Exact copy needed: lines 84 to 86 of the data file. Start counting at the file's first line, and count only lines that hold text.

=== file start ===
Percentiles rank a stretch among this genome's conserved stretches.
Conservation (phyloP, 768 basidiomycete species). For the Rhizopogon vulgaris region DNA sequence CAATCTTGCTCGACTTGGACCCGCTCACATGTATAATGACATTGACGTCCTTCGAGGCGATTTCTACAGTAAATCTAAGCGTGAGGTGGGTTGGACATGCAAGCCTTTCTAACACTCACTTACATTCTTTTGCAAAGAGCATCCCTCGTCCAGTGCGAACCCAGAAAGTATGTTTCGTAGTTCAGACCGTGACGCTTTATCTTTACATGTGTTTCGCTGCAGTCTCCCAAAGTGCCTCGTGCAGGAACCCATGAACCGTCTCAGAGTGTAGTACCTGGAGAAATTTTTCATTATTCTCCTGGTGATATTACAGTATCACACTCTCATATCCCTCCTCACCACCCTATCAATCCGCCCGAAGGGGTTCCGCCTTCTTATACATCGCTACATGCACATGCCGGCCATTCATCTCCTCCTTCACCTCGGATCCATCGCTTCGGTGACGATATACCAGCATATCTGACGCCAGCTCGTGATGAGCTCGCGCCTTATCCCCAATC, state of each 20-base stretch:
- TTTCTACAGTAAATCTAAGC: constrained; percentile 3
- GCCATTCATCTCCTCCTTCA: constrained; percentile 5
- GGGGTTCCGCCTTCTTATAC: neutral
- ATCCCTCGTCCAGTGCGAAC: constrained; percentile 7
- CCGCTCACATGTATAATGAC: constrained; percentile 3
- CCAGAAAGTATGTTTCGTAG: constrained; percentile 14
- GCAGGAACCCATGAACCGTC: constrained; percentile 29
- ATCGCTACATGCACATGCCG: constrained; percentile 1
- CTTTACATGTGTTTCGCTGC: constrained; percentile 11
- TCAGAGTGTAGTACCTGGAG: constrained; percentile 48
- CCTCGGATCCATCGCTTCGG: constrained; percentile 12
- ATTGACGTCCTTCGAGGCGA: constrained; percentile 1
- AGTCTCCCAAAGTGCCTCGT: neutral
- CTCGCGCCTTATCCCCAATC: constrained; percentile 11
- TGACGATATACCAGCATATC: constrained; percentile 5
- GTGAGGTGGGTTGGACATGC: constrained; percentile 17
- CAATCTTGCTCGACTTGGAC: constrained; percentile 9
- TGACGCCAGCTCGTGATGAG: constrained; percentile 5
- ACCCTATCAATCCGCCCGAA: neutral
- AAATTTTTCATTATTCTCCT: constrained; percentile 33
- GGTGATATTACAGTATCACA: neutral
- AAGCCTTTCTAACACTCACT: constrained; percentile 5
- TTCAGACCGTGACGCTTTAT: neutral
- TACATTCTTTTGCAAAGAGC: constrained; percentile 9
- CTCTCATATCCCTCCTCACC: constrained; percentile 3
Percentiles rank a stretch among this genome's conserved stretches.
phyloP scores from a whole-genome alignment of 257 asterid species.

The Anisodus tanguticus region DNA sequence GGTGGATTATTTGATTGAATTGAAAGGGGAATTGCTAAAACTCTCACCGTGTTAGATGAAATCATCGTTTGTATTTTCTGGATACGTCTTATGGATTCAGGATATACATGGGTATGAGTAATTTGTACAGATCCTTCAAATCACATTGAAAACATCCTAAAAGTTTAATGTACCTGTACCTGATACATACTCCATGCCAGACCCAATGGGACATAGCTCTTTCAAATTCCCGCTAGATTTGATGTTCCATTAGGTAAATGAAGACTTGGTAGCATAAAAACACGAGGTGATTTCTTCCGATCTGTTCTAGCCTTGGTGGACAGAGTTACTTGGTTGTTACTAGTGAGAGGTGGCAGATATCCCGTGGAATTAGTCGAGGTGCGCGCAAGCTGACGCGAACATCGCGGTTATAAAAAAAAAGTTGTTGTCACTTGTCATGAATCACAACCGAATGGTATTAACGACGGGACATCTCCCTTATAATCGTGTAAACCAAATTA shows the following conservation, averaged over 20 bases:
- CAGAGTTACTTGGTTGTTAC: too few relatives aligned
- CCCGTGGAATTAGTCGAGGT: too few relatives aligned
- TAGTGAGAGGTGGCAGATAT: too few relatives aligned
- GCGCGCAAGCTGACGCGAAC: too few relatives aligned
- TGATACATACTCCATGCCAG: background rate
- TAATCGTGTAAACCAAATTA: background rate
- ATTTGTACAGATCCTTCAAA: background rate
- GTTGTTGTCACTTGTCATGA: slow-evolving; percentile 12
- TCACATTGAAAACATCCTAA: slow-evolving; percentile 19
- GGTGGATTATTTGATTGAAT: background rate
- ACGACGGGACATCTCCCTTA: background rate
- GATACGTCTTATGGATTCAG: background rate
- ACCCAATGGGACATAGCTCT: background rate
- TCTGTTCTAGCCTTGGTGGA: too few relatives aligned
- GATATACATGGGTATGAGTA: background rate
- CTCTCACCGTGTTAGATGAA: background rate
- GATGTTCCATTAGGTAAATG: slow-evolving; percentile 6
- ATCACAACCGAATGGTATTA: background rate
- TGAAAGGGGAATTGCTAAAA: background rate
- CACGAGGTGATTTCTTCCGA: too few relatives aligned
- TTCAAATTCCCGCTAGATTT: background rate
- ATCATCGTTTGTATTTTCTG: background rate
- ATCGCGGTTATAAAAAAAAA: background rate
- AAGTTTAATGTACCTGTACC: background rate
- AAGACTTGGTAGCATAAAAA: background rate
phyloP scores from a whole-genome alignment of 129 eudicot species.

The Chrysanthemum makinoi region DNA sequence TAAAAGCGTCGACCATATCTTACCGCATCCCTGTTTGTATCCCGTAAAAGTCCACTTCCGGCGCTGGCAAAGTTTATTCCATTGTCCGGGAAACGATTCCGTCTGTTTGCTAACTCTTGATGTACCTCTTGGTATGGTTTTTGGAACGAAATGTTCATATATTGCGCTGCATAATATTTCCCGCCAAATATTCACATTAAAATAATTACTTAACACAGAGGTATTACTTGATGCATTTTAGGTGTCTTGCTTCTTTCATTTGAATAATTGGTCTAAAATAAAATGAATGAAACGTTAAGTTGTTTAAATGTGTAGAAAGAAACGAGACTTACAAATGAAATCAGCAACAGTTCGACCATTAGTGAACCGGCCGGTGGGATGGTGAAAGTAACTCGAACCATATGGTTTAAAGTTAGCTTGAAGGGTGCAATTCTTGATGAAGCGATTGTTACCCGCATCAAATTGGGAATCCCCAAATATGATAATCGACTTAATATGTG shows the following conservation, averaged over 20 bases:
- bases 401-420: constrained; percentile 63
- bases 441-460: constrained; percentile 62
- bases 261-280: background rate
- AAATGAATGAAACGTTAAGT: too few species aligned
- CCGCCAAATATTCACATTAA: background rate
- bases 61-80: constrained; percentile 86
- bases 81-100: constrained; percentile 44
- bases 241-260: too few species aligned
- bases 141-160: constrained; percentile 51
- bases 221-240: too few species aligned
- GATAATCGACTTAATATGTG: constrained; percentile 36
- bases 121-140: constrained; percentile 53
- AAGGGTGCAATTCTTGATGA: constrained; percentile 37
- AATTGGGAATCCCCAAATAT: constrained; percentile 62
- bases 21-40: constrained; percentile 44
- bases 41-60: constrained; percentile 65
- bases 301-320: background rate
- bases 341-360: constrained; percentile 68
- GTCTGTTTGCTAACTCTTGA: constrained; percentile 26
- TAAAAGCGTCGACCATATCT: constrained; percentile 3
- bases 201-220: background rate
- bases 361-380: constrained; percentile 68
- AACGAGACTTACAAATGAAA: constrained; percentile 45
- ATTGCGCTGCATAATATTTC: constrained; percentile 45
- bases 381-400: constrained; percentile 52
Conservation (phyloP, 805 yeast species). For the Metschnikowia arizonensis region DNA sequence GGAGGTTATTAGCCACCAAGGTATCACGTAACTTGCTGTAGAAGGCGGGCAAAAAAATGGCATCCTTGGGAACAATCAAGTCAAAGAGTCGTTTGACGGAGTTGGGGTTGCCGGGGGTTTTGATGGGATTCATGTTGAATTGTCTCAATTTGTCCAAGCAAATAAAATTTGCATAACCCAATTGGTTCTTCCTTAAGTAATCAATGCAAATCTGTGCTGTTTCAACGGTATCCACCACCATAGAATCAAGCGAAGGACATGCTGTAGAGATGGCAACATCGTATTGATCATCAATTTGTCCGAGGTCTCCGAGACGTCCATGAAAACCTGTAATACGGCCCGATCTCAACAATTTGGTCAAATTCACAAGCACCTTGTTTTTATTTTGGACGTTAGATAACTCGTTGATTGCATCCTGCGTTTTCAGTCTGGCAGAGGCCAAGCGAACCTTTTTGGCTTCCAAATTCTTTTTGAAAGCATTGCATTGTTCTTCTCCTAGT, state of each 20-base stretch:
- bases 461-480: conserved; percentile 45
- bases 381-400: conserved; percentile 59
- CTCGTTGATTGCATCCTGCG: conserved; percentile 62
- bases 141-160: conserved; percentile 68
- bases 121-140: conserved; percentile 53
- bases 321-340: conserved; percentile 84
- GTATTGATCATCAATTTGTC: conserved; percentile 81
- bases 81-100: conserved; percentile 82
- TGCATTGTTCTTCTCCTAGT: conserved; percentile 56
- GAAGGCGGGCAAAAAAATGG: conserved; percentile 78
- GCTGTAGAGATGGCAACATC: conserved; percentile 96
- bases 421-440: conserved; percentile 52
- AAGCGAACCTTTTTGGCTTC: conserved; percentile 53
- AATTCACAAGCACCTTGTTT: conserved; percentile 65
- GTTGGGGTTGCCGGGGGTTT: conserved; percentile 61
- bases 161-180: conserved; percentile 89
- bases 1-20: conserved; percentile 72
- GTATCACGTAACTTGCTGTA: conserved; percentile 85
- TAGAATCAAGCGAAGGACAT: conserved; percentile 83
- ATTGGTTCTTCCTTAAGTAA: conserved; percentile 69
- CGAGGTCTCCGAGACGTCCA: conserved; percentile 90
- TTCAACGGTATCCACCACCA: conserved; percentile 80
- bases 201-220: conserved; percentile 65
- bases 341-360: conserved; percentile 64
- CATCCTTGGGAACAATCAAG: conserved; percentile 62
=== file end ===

- bases 461-480: conserved; percentile 45
- bases 381-400: conserved; percentile 59
- CTCGTTGATTGCATCCTGCG: conserved; percentile 62